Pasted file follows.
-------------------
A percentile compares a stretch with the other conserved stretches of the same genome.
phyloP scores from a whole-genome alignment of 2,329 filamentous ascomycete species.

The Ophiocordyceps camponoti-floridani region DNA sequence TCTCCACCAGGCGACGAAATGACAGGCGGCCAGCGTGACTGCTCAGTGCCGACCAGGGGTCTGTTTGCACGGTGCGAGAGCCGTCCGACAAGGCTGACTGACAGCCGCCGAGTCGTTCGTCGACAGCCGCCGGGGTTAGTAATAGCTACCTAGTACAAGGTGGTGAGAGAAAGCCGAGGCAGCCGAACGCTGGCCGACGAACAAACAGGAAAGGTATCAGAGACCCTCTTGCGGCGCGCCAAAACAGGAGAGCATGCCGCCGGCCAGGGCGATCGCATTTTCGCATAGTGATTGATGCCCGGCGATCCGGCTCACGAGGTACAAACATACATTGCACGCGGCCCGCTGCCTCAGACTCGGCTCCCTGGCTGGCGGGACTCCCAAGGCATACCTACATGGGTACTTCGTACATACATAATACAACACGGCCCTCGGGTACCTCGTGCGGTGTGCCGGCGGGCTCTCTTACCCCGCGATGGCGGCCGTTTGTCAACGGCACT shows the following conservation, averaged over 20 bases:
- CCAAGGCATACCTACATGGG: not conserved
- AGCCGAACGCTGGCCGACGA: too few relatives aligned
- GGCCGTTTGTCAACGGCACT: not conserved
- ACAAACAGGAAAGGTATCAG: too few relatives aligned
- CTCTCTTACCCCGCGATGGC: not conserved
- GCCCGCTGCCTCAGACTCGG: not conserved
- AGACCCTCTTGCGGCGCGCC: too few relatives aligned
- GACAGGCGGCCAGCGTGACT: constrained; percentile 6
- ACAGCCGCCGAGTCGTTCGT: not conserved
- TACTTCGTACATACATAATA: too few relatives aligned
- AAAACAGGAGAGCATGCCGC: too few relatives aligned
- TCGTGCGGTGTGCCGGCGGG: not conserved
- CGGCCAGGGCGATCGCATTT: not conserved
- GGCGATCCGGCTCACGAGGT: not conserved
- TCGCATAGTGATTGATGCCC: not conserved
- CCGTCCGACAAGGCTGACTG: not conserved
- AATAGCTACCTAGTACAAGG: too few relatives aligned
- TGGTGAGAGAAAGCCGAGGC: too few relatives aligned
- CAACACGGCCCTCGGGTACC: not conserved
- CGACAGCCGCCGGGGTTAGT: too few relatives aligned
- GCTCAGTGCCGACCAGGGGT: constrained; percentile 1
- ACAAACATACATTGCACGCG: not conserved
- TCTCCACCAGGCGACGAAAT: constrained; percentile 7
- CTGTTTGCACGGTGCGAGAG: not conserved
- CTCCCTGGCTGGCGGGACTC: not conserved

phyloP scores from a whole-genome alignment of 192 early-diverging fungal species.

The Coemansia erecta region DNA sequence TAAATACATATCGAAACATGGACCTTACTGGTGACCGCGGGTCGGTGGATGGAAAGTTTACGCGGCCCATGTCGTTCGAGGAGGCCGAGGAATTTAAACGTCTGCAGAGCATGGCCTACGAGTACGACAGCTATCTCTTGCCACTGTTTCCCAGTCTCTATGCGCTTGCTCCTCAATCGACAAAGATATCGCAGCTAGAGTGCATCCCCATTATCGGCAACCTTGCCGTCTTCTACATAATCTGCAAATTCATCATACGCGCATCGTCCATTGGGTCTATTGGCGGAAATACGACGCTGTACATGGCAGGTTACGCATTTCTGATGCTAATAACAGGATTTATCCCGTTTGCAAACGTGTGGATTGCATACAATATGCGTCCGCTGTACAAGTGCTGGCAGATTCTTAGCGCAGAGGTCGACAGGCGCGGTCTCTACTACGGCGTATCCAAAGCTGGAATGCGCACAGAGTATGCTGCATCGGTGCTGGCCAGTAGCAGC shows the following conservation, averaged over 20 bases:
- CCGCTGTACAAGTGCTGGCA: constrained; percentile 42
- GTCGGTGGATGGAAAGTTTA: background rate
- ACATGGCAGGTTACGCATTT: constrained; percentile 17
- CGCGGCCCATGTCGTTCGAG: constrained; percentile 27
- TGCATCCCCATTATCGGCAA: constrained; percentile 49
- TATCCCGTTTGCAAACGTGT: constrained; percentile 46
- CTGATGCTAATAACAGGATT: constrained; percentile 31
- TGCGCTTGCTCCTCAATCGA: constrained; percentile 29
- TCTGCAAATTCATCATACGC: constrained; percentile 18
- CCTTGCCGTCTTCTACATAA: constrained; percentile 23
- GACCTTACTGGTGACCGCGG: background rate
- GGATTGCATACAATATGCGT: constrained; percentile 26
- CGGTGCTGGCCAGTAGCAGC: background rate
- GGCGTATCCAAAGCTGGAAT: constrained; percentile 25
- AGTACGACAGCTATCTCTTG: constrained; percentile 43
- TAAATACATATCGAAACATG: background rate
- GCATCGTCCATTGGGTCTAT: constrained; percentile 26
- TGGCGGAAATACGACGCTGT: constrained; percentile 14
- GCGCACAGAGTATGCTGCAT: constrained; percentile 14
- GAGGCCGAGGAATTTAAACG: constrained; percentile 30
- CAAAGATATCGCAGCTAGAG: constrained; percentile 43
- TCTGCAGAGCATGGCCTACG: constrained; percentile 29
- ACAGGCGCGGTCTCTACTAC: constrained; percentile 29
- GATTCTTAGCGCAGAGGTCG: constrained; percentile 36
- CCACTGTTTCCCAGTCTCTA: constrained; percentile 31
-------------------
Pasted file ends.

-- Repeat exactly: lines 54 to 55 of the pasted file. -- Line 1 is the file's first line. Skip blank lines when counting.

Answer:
- GATTCTTAGCGCAGAGGTCG: constrained; percentile 36
- CCACTGTTTCCCAGTCTCTA: constrained; percentile 31